Congressional hearing investigates charter transparency, effectiveness
- A Wednesday Congressional hearing titled "The Power of Charter Schools" raised questions about charter transparency, effectiveness and how virtual schools fit into the picture, Chalkbeat reports.
- The hearing acknowledged performance and oversight issues with virtual charters in states like Indiana and Ohio, with National Alliance for Public Charter Schools (NAPCS) President Nina Rees conceding that despite a NAPCS report noting "chronic underachievement" in these programs, they are also often the only choices available for some students.
- Additionally, the hearing explored the question of whether charters should be subject to open records laws like traditional public schools, and contrasted differences between models that have not lived up to promises versus those that were succeeding, citing Detroit and Denver respectively.
Charters are a contentious topic on a number of levels, and this week's hearing isn't likely to resolve that anytime soon. Chalkbeat notes that of the witnesses in the Congressional hearing — which included Rees, Greg Richmond of the National Association of Charter School Authorizers, Jonathon Clark of 482Forward, and Marty West of Harvard University — three were very much pro-charter.
An article from the AASA, the School Superintendents Association, weighs many of the concerns regarding charters, as well as their counterpoints. Among them: that they take funding from traditional public schools, putting those schools at a greater disadvantage; that they gamble with students and taxpayer funds using unproven models; and that oversight by charter organization boards rather than local school boards removes accountability.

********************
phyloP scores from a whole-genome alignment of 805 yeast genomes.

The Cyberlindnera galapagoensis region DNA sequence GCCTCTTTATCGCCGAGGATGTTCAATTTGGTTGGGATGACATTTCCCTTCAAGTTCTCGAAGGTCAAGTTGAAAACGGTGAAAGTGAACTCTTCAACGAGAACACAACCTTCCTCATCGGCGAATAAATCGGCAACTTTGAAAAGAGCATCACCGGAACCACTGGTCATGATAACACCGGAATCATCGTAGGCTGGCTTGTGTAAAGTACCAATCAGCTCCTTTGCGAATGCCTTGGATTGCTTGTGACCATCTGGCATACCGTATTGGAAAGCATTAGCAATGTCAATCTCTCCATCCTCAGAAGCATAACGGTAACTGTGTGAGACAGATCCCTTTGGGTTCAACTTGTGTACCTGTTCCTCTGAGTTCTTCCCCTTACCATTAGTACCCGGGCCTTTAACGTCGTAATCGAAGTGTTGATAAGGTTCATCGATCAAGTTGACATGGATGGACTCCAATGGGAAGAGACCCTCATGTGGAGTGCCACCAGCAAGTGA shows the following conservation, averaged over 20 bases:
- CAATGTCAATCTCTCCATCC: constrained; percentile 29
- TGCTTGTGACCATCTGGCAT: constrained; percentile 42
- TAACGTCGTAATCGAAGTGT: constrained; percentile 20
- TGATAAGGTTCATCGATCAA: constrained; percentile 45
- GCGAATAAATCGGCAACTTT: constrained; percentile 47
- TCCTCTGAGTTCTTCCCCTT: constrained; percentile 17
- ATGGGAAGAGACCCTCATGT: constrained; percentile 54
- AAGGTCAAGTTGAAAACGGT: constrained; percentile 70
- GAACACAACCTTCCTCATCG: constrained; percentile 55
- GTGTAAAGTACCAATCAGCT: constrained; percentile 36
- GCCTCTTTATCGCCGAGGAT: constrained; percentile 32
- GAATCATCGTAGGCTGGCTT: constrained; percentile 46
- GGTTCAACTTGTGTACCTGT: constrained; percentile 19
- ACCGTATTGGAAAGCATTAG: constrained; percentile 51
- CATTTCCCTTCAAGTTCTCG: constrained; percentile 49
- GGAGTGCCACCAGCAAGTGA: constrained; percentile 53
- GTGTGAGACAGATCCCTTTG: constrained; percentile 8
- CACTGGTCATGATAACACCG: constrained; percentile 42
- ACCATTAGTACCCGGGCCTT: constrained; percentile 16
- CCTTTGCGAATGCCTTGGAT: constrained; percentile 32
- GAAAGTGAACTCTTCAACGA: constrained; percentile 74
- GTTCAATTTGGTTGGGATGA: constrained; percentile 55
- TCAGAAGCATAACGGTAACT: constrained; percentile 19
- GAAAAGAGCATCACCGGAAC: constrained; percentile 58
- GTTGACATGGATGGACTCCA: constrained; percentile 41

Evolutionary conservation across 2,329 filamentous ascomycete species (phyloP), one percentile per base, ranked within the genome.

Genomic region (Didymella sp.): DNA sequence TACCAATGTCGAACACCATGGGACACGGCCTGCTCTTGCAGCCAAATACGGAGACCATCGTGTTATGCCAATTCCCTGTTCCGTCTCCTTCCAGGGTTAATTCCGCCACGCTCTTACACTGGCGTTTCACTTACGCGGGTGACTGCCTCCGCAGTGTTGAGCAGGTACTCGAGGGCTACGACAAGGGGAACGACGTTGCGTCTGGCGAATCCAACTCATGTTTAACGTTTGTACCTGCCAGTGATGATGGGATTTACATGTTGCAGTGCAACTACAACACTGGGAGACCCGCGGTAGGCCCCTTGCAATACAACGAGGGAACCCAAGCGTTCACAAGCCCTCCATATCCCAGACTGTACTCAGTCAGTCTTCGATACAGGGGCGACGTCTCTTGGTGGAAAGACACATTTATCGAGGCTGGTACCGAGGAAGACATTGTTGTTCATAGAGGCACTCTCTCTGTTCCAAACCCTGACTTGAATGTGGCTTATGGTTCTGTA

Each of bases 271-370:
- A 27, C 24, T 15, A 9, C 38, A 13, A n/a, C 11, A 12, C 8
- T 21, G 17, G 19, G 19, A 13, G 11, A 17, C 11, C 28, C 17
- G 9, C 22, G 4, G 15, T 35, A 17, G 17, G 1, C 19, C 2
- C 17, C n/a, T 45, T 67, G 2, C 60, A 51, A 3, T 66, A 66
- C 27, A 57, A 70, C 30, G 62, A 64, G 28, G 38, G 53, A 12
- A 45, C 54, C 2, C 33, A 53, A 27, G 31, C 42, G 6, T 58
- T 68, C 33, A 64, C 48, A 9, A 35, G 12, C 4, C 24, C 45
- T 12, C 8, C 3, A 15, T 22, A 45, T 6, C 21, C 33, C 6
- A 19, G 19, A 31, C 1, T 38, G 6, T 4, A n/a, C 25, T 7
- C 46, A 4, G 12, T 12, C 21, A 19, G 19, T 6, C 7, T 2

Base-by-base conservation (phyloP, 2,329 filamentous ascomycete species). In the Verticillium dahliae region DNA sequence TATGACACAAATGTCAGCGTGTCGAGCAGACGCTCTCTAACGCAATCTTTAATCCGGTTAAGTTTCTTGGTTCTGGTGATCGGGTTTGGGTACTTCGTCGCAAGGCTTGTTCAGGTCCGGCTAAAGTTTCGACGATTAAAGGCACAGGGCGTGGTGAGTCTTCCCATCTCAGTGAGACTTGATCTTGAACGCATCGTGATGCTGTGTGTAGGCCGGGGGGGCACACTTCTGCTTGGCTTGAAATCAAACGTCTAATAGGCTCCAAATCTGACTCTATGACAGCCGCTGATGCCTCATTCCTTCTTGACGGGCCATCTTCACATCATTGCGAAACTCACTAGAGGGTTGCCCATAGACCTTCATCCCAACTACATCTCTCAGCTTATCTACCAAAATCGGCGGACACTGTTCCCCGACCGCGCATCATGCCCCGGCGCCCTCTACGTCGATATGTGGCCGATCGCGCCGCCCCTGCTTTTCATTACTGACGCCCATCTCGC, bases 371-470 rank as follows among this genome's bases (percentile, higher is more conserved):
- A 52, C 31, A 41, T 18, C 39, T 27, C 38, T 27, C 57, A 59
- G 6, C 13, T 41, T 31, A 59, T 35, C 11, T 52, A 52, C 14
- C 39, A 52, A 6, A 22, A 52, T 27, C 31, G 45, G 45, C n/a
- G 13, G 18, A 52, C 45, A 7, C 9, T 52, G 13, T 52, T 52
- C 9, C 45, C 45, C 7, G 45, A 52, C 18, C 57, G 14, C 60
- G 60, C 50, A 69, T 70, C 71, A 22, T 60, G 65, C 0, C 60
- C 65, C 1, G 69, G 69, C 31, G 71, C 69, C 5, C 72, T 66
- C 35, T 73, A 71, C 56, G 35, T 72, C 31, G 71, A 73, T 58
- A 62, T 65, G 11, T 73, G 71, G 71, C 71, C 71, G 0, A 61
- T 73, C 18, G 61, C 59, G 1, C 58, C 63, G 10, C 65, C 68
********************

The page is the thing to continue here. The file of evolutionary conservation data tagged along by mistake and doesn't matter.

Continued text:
Chalkbeat also notes a 2009 CREDO study cited by Rep. Bobby Scott (D-Va.) that found 37% of charters performed worse than traditional public schools, compared to 17% that outperformed those schools, adding that a more recent CREDO study from 2013 showed performance as being about the same.
As the latter study suggests, and as is the case in many other things, the truth is likely somewhere between the criticism and praise. With the right approach, charters may be the best fit for some students. In fact, recent data from Pearson, which runs Connections Academy — one of the largest networks of virtual schools — show that the schools serve a highly mobile student population, compared to traditional schools, and that families choose the schools for reasons such as wanting more flexibility, having health concerns or because of bullying issues.
Plenty of evidence exists, however, that there remains room for improvement in areas like accountability and oversight, given how these schools can vary nationwide.
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